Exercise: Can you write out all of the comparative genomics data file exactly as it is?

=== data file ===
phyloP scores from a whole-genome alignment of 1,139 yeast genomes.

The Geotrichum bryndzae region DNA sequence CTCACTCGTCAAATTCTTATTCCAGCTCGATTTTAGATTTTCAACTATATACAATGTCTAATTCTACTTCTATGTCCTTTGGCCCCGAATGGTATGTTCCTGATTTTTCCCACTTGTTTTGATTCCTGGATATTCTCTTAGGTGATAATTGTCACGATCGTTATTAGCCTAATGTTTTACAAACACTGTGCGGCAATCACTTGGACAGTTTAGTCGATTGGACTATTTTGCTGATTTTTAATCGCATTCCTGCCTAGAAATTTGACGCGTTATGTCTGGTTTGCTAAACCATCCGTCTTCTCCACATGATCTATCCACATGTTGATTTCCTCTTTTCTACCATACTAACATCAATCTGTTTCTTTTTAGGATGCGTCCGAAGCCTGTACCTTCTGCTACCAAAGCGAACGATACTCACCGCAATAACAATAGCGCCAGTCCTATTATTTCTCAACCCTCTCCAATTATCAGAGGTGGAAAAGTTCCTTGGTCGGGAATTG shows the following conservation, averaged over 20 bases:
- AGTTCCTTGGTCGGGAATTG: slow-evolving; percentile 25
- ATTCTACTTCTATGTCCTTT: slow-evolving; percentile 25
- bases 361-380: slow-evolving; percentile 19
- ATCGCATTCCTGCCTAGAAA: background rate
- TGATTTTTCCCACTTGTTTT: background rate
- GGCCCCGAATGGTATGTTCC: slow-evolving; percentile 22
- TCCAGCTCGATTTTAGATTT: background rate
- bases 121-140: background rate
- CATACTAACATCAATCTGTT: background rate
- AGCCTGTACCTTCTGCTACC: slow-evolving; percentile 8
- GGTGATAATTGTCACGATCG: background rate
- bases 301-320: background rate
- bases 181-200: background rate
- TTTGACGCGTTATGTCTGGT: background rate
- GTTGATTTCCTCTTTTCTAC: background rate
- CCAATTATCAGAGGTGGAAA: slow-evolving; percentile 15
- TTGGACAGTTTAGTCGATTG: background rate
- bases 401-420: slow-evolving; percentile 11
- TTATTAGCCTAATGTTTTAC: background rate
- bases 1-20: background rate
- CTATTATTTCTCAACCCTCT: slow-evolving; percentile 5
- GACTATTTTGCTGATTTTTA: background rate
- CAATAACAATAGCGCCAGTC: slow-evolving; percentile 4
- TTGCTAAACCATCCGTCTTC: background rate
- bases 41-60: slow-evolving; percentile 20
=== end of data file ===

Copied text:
phyloP scores from a whole-genome alignment of 1,139 yeast genomes.

The Geotrichum bryndzae region DNA sequence CTCACTCGTCAAATTCTTATTCCAGCTCGATTTTAGATTTTCAACTATATACAATGTCTAATTCTACTTCTATGTCCTTTGGCCCCGAATGGTATGTTCCTGATTTTTCCCACTTGTTTTGATTCCTGGATATTCTCTTAGGTGATAATTGTCACGATCGTTATTAGCCTAATGTTTTACAAACACTGTGCGGCAATCACTTGGACAGTTTAGTCGATTGGACTATTTTGCTGATTTTTAATCGCATTCCTGCCTAGAAATTTGACGCGTTATGTCTGGTTTGCTAAACCATCCGTCTTCTCCACATGATCTATCCACATGTTGATTTCCTCTTTTCTACCATACTAACATCAATCTGTTTCTTTTTAGGATGCGTCCGAAGCCTGTACCTTCTGCTACCAAAGCGAACGATACTCACCGCAATAACAATAGCGCCAGTCCTATTATTTCTCAACCCTCTCCAATTATCAGAGGTGGAAAAGTTCCTTGGTCGGGAATTG shows the following conservation, averaged over 20 bases:
- AGTTCCTTGGTCGGGAATTG: slow-evolving; percentile 25
- ATTCTACTTCTATGTCCTTT: slow-evolving; percentile 25
- bases 361-380: slow-evolving; percentile 19
- ATCGCATTCCTGCCTAGAAA: background rate
- TGATTTTTCCCACTTGTTTT: background rate
- GGCCCCGAATGGTATGTTCC: slow-evolving; percentile 22
- TCCAGCTCGATTTTAGATTT: background rate
- bases 121-140: background rate
- CATACTAACATCAATCTGTT: background rate
- AGCCTGTACCTTCTGCTACC: slow-evolving; percentile 8
- GGTGATAATTGTCACGATCG: background rate
- bases 301-320: background rate
- bases 181-200: background rate
- TTTGACGCGTTATGTCTGGT: background rate
- GTTGATTTCCTCTTTTCTAC: background rate
- CCAATTATCAGAGGTGGAAA: slow-evolving; percentile 15
- TTGGACAGTTTAGTCGATTG: background rate
- bases 401-420: slow-evolving; percentile 11
- TTATTAGCCTAATGTTTTAC: background rate
- bases 1-20: background rate
- CTATTATTTCTCAACCCTCT: slow-evolving; percentile 5
- GACTATTTTGCTGATTTTTA: background rate
- CAATAACAATAGCGCCAGTC: slow-evolving; percentile 4
- TTGCTAAACCATCCGTCTTC: background rate
- bases 41-60: slow-evolving; percentile 20